Westwood students pay tribute to astronauts during ceremony
Students from Westwood Elementary School released 17 balloons Feb. 1 to honor each of the fallen astronauts from Apollo 1, Challenger and Columbia tragedies at a ceremony hosted by the Woodstock Challenger Learning Center for Science & Technology.
Each year, NASA pays tribute to the astronauts around this time of the year. The day of the ceremony marked the 10th anniversary of the Columbia disaster. The Apollo disaster occurred Jan. 27, 1967, and the Challenger tragedy happened Jan. 28, 1986.
“It’s kind of a beautiful thing that we’re able to celebrate them all together,” said Chantel Madson, director of the Woodstock Challenger Center.
Just months after the Challenger disaster, which killed seven astronauts when the space shuttle exploded 73 seconds after liftoff, the Challenger Center for Space Science Education was formed.
The members who established the organization envisioned a place where children, teachers and citizens could conduct experiments, solve problems, and work together by immersing themselves in space-like surroundings. The ultimate goal was to spark youth interest and joy in science and engineering.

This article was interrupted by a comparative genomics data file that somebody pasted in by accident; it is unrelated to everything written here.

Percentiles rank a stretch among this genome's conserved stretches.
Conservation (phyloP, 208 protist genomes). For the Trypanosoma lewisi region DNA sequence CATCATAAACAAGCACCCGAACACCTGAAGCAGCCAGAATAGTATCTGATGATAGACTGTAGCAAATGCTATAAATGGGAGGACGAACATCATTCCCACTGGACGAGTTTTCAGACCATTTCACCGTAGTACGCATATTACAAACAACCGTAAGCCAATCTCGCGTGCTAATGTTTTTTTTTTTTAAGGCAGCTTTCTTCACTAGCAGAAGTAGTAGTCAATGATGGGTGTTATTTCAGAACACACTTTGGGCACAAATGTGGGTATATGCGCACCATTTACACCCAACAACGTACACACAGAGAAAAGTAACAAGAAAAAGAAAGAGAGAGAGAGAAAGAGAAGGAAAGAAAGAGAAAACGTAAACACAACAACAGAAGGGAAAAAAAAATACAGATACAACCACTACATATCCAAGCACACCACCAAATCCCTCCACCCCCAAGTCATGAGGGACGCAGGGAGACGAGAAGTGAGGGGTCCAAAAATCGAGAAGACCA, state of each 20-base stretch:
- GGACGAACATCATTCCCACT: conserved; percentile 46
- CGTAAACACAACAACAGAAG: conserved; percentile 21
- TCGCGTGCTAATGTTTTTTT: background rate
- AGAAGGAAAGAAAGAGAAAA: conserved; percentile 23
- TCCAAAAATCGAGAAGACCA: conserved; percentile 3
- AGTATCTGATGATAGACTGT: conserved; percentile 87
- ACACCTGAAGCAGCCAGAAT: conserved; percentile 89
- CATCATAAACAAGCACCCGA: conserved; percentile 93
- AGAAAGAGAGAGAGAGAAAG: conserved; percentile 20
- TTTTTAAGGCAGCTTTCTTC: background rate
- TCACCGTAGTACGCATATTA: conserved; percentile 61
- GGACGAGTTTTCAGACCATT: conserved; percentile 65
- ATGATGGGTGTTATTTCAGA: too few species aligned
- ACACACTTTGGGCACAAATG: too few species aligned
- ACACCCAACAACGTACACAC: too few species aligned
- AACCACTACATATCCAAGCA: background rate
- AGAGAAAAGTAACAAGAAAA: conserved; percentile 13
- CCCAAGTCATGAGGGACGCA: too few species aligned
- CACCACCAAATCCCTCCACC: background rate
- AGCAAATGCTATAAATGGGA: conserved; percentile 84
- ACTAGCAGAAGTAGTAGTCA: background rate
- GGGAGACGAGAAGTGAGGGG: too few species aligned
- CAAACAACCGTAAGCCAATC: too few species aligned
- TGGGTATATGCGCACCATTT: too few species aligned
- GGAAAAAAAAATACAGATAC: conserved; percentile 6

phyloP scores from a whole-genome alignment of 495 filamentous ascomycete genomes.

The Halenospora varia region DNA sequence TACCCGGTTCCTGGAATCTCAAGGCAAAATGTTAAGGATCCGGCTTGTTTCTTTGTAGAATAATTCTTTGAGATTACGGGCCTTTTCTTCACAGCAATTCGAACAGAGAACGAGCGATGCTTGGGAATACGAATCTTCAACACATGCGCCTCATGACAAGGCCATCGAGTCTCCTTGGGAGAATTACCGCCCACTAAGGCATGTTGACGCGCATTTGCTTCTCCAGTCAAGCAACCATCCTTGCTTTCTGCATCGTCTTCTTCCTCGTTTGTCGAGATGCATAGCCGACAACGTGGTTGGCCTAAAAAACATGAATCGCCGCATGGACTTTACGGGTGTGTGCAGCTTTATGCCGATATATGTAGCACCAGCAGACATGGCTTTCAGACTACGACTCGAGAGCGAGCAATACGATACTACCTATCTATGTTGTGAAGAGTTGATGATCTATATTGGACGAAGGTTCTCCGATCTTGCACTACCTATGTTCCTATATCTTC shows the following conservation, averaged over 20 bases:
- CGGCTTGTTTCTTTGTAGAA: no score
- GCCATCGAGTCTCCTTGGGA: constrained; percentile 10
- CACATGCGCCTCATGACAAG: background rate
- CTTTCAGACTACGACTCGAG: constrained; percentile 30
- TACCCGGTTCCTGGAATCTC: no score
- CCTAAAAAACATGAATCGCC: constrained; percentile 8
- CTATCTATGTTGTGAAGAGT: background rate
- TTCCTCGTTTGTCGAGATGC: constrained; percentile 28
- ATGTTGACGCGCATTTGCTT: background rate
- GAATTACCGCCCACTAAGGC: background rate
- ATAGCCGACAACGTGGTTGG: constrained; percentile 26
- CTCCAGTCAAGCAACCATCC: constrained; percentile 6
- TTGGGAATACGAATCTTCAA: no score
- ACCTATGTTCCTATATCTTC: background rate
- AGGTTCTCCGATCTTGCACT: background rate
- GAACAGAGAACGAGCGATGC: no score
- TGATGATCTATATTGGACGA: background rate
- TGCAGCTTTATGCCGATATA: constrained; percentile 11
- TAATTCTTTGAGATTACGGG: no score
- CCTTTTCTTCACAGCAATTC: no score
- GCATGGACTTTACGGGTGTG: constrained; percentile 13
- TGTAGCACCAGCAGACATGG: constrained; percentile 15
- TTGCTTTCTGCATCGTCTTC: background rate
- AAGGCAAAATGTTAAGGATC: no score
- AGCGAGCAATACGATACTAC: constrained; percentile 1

“We want [students] to know that they can do anything they are interested in or that they can set their mind to,” Madson said in response to what she feels the Challenger Center offers.
The first Learning Center opened in Houston in August 1988. Today, there are 43 Learning Centers in the U.S., Canada, South Korea and the United Kingdom.
Madson said fifth-grade students from throughout the region are the primary users of the facility. The students use what they’ve learned in the classroom to conduct mock missions into space and take part in hands-on science experiments. She said the center usually has two schools per day take part in the activities.
Nathan Sciarro, a Westwood fifth- grader, attended the remembrance ceremony.
“It’s good to remember the astronauts and what they did,” Sciarro said. He said he admires the astronauts who have followed their lead and are not afraid to continue space exploration despite the tragedies.
Sciarro said his class has spent classroom time learning about the different jobs and roles offered at NASA. He said knowing those positions made him understand the mock mission greater.
“I think [the mock mission] went well for most of us,” he said.
To learn more about the Woodstock Challenger Learning Center, visit www.challengerillinois.org.